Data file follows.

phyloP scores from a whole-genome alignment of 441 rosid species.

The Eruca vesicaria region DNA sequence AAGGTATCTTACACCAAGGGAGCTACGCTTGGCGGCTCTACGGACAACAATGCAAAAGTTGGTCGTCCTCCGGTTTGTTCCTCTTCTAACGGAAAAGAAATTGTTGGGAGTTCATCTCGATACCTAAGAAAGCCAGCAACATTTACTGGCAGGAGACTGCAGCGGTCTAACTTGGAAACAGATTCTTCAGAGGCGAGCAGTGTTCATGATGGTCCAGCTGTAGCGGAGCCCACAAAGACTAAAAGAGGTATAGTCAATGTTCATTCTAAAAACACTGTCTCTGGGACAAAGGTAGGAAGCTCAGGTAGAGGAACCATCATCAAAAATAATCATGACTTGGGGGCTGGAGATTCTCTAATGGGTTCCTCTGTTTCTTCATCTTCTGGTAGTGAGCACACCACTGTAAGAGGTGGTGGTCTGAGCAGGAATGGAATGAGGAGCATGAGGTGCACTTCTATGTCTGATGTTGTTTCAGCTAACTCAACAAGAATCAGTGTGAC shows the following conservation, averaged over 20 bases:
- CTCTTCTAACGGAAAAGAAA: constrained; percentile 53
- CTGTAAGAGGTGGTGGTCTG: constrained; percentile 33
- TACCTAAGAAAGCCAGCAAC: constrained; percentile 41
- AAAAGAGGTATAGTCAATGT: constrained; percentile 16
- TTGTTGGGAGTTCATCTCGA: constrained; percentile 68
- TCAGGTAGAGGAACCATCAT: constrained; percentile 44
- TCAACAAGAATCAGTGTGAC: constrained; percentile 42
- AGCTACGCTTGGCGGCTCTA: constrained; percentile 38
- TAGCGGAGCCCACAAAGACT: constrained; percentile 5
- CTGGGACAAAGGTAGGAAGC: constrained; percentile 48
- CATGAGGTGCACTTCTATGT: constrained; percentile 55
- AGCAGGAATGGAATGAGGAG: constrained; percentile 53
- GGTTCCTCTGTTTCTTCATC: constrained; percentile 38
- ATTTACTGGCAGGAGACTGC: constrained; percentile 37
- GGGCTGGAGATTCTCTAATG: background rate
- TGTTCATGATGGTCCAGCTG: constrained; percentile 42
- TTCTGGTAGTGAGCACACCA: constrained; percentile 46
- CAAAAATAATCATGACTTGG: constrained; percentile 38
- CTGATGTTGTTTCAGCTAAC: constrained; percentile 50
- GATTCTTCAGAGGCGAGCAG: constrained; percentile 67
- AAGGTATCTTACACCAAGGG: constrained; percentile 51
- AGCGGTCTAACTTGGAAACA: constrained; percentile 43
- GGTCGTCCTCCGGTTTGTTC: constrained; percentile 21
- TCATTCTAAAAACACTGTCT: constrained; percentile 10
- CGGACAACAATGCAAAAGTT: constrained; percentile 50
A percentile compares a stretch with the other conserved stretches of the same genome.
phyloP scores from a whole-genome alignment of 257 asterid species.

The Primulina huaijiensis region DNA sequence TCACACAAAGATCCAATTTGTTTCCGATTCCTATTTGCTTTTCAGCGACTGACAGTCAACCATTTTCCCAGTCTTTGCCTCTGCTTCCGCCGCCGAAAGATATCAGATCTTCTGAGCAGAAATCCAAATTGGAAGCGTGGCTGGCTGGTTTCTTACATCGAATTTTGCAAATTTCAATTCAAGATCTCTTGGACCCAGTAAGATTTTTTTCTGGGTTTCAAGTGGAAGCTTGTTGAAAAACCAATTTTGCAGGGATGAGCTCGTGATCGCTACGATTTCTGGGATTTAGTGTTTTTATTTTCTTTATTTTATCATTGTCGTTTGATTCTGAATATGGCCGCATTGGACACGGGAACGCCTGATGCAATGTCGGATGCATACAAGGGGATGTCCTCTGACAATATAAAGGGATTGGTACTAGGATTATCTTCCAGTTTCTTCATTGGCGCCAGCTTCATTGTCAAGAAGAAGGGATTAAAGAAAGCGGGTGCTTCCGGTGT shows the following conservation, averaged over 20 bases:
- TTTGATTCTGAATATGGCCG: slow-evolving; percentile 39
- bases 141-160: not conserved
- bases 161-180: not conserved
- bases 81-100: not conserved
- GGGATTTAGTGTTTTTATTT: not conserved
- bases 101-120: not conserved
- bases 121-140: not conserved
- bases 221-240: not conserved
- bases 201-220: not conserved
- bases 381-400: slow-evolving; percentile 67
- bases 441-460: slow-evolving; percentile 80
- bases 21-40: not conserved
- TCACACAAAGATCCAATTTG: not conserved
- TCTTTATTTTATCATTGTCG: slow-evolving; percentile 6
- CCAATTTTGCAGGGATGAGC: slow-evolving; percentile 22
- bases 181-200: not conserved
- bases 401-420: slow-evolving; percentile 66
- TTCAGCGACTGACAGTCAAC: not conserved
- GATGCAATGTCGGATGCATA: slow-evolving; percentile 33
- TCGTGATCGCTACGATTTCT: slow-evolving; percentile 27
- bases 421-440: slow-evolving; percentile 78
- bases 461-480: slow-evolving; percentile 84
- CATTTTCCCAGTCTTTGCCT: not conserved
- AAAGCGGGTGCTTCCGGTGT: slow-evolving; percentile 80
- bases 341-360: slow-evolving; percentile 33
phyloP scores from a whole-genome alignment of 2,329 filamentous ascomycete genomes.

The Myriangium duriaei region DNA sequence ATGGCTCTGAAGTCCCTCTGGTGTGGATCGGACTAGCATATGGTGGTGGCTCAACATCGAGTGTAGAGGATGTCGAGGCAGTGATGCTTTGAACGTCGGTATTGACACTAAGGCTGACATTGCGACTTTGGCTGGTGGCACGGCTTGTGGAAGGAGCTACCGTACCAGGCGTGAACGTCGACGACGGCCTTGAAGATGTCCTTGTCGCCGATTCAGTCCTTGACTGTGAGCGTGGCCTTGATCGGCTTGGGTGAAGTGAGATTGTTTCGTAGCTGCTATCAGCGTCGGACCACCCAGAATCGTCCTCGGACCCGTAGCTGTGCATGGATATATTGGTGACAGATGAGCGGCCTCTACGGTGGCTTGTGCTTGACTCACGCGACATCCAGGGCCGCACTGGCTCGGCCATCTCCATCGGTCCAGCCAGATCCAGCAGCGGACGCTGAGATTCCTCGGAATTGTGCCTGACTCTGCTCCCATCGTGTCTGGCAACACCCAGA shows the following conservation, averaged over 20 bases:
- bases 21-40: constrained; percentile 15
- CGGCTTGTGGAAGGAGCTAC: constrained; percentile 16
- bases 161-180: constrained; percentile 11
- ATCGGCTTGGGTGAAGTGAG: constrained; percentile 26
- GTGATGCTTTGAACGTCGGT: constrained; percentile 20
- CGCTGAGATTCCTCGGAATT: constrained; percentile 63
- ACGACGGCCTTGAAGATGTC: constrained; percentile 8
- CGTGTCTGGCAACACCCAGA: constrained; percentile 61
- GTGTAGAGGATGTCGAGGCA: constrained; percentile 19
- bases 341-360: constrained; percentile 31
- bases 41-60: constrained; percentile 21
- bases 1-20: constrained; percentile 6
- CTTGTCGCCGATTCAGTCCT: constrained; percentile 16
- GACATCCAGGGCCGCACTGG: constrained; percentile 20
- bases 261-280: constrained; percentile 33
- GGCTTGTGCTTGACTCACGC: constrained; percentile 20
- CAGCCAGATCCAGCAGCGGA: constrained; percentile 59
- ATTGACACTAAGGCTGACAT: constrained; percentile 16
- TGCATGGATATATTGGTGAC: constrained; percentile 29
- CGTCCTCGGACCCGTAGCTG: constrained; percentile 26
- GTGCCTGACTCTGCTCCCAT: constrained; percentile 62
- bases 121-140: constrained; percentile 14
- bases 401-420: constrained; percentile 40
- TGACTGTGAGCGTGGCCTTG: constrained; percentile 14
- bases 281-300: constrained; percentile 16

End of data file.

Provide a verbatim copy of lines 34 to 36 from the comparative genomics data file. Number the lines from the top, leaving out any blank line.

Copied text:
- bases 81-100: not conserved
- GGGATTTAGTGTTTTTATTT: not conserved
- bases 101-120: not conserved